SF Ballet Program 2
February 11, 2020
SF Opera House
SF Ballet has made quick program changes for the 2020 season. For the opening of Program 2, Mark Morris’ “Sandpiper Ballet” was the major concluding work on the program, preceded by “Director’s Choice(s)”.. For the February 11 evening, the choices were “Foreshadow”, Val Caniparoli’s trio of characters from “Anna Karenina”; “Pas de duel” from “After the Rain” by Christopher Wheeldon and “Soréess Musicales” by director Helgi Thomasson.
Of this selection, “After the Rain” emptying the talents of Yuan Yuan Tan and Luke Ingham was the most successful. To music by Arvo Part, the duet established a new dimension of lyricism for Tan and noble partnering by Ingham. The piece is slow moving, even sentimental, a sober quiet performance by two established artists. Tan transcended her acrobatic skills and was nobly supported by her partner.
Best of the program was Stanton Welch’s “Bespoke” to Bach’s Violin Concerto in A Minor, brilliantly performed by violinist Cordula Merks and the SF Ballet Orchestra. Six couples enter and leave the stage in exuberant long dance phrases, sometimes partnered and sometimes solo, joining together with trios and the entire ensemble.
It is the silent solo by Esteban Hernandez that starts the piece; then the orchestra picks up his energy. It is arresting and exciting and the audience anticipates each time Hernandez reappears with his wonderful focus and superb jumps. All the men are capable of such technique and the women are swift and sure in long locomotor patterns that whisk across the stage. Frances Chung, sometimes partnered by Hernandez and often solo, again, for this reviewer, stole the show.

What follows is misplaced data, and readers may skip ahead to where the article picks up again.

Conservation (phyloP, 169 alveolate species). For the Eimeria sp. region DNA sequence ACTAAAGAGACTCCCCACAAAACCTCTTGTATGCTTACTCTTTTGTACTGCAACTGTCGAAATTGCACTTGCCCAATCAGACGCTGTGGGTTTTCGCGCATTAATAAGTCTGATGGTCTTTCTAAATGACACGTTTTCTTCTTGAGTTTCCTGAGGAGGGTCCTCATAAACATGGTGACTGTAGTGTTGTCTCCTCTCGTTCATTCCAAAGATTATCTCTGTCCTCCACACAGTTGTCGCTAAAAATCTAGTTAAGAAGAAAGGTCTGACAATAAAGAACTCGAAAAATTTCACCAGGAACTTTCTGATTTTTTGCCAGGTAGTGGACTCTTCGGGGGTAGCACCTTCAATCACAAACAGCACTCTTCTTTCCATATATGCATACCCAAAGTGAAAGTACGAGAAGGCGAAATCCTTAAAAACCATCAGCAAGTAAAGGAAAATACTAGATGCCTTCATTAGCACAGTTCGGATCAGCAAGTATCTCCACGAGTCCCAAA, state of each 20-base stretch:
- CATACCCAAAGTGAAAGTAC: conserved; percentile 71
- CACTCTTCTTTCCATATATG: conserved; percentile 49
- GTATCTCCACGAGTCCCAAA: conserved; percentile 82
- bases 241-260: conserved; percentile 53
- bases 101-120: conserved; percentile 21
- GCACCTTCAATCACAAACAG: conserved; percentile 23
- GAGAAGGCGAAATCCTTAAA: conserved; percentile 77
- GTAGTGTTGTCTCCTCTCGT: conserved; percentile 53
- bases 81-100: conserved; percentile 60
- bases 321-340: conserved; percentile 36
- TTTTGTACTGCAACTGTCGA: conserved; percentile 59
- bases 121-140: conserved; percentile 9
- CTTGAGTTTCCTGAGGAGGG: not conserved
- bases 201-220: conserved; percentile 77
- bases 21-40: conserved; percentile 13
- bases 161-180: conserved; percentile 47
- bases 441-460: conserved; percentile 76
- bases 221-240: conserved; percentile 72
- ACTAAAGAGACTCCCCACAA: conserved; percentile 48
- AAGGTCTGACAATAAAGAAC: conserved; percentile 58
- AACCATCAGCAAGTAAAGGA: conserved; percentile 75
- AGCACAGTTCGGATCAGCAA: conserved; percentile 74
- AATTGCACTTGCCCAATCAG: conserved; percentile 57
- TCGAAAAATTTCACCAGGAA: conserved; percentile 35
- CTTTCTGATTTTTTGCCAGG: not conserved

Caniparoli’s “Foreshadow” with Jennifer Stahl (Karenina), Tiit Helmets (Vronsky) and Elizabeth Powell (Kitty) is a lyrical introduction to the famous characters. the dynamics are established, but the work does not develop the tensions necessary to bring the drama to fulfillment. Perhaps it just needs to be extended.
Mark Morris intrudes into the ballet world and seems to make audiences happy. For “Sandpiper Ballet” he uses the familiar music of Leroy Anderson; everyone can leave humming. Twenty-five dancers in Mizrahi green/blue costumes fill the stage for 35 minutes displaying Morris’ “tricks of the trade:” extensive geometric patterns, lots of acrobatic leaps and lifts and a sight gag now and then. (The downstage left corner of the line-up welcomes a dancer who is late to get in line.) A fellow audience member, admiring the work, nevertheless remarked that the ‘greenbeans’ on stage got a bit tiresome to watch.
SF Ballet’s 2020 season as (Re) Visions is off the a lively start. The soloists, primarily the men, and some of the women dancers are brilliant; the corps de ballet well trained. There will be more Dance Innovations in the weeks to come before full-length programs follow.
Kudos as always to the fabulous SF Ballet Orchestra, Martin West conductor, The orchestra’s ability too go from Bach to Anderson in one evening deserves special applause.
Joanna G. Harris
Mark Morris’ “Sandpiper Ballet”